Depression Jig

With this week’s jaunty number, “Depression Jig,” 52 Teeth is goin’ country, y’all.  I woke up on Saturday morning with the Stones song “Dead Flowers” in my head.  Mick’s reference to “makin’ bets on Kentucky Derby day” makes it an anthem back in my home state, and here it was, at long last, the first Saturday in May — Derby day lui-même. So, I was in a country mood.  I was also in a mood to write a light and comical song about heavy feelings, as a songwriting (and emotional) challenge.

I’m pretty happy with how this one turned out.  There’s nothing all that original about it — I’m borrowing heavily from the Willie Nelson “Blue Eyes Crying in the Rain” playbook — but the lyric came together in a natural way, and I love playing country-style piano.  I have no idea what my bandmates will make of this one.  Then again, another country-flavored song about depression (“Lookin’ for a Road”) made it onto a previous Baby Teeth album.  Perhaps this one will have legs as well.  For the time being, it’ll settle for having boots and spurs.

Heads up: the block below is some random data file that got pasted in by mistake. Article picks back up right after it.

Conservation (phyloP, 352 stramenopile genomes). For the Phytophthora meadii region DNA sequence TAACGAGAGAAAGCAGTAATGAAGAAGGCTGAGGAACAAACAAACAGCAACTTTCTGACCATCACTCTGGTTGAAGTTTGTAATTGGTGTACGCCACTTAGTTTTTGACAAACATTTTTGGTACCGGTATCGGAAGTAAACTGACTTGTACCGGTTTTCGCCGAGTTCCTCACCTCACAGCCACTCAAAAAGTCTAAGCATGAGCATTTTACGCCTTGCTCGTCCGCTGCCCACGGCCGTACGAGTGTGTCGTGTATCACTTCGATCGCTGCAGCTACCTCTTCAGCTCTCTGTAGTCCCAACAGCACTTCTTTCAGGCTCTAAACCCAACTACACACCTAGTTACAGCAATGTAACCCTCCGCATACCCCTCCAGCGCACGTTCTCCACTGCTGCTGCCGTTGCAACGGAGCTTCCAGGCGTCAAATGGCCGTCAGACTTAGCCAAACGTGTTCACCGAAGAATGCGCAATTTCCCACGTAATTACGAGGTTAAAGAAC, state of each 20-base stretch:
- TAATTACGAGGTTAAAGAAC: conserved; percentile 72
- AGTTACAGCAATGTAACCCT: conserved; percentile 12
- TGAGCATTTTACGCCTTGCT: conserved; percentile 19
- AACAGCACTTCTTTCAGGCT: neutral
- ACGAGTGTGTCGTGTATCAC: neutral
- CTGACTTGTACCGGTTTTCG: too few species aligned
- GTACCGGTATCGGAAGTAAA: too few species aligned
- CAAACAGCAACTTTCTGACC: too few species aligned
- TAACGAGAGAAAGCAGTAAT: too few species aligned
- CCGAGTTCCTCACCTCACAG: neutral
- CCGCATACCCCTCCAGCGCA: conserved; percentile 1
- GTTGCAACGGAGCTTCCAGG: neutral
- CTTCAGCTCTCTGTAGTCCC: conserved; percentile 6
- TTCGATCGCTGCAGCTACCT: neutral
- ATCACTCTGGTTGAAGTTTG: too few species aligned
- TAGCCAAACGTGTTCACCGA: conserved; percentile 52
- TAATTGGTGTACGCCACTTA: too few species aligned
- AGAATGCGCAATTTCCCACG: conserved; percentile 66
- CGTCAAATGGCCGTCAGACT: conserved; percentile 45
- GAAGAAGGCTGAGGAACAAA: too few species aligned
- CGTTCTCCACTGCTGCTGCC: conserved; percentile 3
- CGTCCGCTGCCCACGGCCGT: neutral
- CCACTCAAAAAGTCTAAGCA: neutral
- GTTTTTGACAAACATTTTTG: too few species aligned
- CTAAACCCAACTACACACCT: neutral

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Comments
3 Responses to “Depression Jig”
  1. The personification of Depression reminds me thematically of “Hopeless Bleak Despair” by They Might Be Giants. I’m always glad to see a stylistic deviation, myself. I also read Nathaniel Hawthorne’s THE SCARLET LETTER within the past week, and he had a real penchant for capitalizing (and thereby personifying to a degree) words like Providence and Hope and so forth (I also feel pretty confident I’ve never read a novel that used the word “ignominy” as much as TSL does). Your own penchant for country piano licks (as alluded to) really does shine here.

  2. Okay, I knew this song was trying to compare itself to another popular country song inside the confines of my brain-grapes, and just now I realize that it’s “Act Naturally” by Buck Owens.

  3. Abraham says:

    P M S: You are right on about “Act Naturally”! That is the playbook, much more than “Blue Eyes Crying in the Rain.” Glad to hear you’ve been reading the Scarlet Letter. For some reason, I’ll never forget this moment during a cheesy TV movie version we watched in high school, when the Rev. Dimmesdale stands before a restless crowd and intones, “People of New England….” For what it’s worth.

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